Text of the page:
But is it possible to improve clinical performance without measuring it? The Institute for Healthcare Improvement, formerly headed by ex-CMS administrator Don Berwick, MD, says that “Measurement is a critical part of testing and implementing changes; measures tell a team whether the changes they are making actually lead to improvement.”    In 2008, Dr. Berwick co-authored an article published in Health Affairs that presented the Institute’s now widely accepted Triple Aim of improving individual patient outcomes, improving population outcomes, and lower per capita costs.  He writes that “in general, opacity of performance is not a major obstacle to the Triple Aim. Many tools are in hand to construct part of a balanced portfolio of measures to track the experience of a population on all three components. At the Institute for Healthcare Improvement (IHI), for example, we have developed and are using a balanced set of systemwide measures closely related to the Triple Aim.  A more complete set of system metrics would include ways to track the experience of care in ambulatory settings, including patient engagement, continuity, and clinical preventive practices.”

Measurement for the purpose of helping groups of physicians assess how well they are doing in achieving the triple aim may be challenging enough, paying based on performance measures raises a whole host of other issues.  All payment systems create a mix of potentially good and potentially bad results.  Fee-for-service achieves the potentially good outcomes of creating incentives for physicians to actually see their patients and not undertreat them, because FFS pays them on how many patients they see and how many procedures they do, but it can also have the undesirable outcomes of “rushed” assembly line visits and over-testing and over-treatment. Capitation achieves the potentially good outcomes of encouraging physicians to be more efficient and not over-treat their patients, since they are paid the same amount per patient no matter how many procedures or visits provided, but it can also have the undesirable outcome of incentivizing physicians to not see patients enough, not treat sicker patients, or undertreat them.  Payment systems linked to performance measures can have the desirable outcomes of creating incentives for physicians to organize their care to achieve better outcomes for their patients, better care of the patient population they see, and maybe, lower costs (the Triple Aim), but also the undesirable outcomes of “treating to the measure” (paying attention only to things being measured, and less to things not being measured), and creating disincentives for physicians to take care of sicker patients and those with lower socioeconomic status because such patients may adversely affect their performance “score.”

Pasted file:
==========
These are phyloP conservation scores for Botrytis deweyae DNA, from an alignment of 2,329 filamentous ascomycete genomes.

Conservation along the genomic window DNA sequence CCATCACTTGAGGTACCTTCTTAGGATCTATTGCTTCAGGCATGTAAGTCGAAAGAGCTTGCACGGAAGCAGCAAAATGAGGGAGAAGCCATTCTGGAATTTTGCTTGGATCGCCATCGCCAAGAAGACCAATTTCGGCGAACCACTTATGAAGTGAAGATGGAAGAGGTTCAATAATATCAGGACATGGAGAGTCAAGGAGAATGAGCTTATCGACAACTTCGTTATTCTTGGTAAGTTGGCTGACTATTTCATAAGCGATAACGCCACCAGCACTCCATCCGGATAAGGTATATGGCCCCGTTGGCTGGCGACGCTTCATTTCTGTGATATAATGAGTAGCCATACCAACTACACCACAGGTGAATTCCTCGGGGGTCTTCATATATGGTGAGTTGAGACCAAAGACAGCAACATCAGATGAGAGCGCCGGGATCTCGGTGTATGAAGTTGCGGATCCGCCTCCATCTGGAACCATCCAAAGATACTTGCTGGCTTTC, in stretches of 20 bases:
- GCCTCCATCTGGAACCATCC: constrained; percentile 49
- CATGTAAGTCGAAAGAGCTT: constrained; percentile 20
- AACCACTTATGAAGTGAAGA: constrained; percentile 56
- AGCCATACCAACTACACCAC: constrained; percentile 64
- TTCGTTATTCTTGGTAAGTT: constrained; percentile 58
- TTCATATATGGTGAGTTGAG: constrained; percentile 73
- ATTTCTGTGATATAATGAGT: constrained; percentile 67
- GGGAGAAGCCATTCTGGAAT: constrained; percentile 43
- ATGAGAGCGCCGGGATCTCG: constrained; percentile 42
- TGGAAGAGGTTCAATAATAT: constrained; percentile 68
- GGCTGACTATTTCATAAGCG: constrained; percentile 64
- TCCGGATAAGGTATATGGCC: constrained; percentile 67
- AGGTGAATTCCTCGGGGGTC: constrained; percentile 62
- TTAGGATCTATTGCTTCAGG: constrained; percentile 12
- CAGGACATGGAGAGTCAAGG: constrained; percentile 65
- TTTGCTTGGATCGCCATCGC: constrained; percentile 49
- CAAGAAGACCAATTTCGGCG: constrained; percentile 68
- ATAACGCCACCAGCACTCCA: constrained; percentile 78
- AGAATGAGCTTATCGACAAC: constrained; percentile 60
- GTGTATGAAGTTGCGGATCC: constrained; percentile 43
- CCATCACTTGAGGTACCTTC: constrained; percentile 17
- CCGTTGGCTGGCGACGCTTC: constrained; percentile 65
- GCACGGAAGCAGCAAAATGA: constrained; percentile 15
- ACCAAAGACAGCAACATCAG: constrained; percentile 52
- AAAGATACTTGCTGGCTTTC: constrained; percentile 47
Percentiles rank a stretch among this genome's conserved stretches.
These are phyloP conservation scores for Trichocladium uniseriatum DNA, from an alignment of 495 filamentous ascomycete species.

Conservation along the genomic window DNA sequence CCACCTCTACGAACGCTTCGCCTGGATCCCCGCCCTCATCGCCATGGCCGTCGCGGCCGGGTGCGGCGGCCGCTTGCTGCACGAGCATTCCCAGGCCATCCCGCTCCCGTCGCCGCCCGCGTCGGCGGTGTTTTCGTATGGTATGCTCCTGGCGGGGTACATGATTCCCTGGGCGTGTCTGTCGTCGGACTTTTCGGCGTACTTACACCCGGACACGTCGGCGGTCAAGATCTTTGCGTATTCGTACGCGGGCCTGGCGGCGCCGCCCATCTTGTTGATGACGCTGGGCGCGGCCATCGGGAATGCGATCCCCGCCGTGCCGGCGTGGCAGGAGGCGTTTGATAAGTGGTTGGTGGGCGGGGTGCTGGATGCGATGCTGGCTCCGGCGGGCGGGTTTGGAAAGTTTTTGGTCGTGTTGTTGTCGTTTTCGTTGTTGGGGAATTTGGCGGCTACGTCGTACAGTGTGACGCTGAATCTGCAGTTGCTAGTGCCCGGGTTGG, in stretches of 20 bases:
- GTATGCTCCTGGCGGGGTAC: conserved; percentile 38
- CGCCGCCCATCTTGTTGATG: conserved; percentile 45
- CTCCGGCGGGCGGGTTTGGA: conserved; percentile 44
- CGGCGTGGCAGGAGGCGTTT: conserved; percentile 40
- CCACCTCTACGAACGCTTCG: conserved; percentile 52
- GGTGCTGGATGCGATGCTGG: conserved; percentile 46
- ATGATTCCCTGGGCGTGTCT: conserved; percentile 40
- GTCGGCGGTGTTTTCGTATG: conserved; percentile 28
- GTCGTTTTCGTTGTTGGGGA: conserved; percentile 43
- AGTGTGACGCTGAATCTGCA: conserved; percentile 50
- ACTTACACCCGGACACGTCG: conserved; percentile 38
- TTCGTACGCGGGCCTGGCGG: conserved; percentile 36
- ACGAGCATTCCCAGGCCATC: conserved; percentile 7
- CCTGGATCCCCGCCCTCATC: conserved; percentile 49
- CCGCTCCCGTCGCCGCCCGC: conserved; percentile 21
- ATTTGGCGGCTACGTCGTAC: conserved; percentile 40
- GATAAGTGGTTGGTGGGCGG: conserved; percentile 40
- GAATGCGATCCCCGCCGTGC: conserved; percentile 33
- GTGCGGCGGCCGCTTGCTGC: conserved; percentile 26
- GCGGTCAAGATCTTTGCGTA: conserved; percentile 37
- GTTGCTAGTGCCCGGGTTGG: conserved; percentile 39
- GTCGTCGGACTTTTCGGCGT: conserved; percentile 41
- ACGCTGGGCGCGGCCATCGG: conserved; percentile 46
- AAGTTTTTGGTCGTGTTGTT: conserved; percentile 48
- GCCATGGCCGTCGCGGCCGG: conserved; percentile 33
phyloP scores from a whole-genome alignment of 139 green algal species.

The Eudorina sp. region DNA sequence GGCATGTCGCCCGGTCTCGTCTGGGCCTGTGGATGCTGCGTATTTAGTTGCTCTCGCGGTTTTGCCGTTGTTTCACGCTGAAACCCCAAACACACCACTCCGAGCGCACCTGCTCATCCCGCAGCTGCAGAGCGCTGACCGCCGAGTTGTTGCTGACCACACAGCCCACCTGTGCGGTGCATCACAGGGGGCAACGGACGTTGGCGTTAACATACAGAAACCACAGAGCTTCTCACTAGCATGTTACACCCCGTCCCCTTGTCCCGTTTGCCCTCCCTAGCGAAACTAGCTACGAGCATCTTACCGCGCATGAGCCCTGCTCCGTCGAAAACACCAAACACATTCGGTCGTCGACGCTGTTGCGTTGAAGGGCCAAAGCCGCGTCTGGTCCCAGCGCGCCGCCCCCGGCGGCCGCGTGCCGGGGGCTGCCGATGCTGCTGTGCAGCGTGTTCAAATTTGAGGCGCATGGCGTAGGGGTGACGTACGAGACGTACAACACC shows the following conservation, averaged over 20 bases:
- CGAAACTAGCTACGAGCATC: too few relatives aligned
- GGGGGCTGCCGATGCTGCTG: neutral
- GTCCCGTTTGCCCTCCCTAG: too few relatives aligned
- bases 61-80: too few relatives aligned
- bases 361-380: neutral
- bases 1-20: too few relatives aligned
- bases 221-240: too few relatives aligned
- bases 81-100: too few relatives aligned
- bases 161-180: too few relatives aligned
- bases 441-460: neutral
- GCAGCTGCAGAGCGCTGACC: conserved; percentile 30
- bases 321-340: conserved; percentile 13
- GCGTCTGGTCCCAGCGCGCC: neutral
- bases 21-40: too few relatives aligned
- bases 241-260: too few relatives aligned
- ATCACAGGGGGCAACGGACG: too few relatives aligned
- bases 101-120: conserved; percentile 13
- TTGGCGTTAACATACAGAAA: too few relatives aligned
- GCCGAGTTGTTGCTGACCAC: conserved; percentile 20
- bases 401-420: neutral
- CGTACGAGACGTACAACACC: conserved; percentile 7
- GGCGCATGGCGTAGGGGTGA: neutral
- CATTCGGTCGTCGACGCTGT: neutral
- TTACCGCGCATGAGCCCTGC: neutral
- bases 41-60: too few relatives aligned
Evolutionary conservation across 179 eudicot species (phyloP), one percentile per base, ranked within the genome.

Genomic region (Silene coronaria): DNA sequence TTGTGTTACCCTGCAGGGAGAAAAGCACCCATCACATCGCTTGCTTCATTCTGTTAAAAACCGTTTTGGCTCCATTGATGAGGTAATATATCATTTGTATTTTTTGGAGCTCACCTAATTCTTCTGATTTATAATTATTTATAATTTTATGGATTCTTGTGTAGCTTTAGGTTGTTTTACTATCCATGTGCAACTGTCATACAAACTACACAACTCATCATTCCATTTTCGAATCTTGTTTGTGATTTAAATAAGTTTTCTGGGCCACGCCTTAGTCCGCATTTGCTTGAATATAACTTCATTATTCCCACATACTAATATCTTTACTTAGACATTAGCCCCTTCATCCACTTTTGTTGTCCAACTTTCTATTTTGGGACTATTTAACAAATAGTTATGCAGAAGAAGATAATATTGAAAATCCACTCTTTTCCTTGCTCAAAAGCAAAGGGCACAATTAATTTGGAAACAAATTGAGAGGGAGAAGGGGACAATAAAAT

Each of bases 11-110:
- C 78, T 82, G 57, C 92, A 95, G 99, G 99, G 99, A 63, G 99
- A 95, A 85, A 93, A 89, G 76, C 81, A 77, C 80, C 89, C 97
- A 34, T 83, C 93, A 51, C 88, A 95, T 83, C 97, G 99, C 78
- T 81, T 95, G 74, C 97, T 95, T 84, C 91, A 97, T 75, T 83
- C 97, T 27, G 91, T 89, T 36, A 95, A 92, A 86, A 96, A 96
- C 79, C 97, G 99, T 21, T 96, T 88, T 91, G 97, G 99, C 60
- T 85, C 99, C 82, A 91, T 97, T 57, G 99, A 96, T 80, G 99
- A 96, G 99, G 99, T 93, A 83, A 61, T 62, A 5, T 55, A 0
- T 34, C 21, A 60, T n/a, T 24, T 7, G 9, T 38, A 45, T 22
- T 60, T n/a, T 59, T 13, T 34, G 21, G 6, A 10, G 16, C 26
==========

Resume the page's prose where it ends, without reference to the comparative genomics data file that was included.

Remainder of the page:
Performance measures though could help level out the potentially undesirable incentives existing in FFS or capitation:  FFS tied to performance measures could help counter the incentives for over-treatment because physicians who over-treat with no improvement in outcomes wouldn’t score as well on measures of individual, population or per capita cost outcomes.  Capitation tied to performance measures—if accompanied with appropriate risk adjustment-- could help counter incentives for physicians to under-treat patients, since under-treatment would result in poorer “scores” on individual and population-based health outcomes and patient experience with the care provided.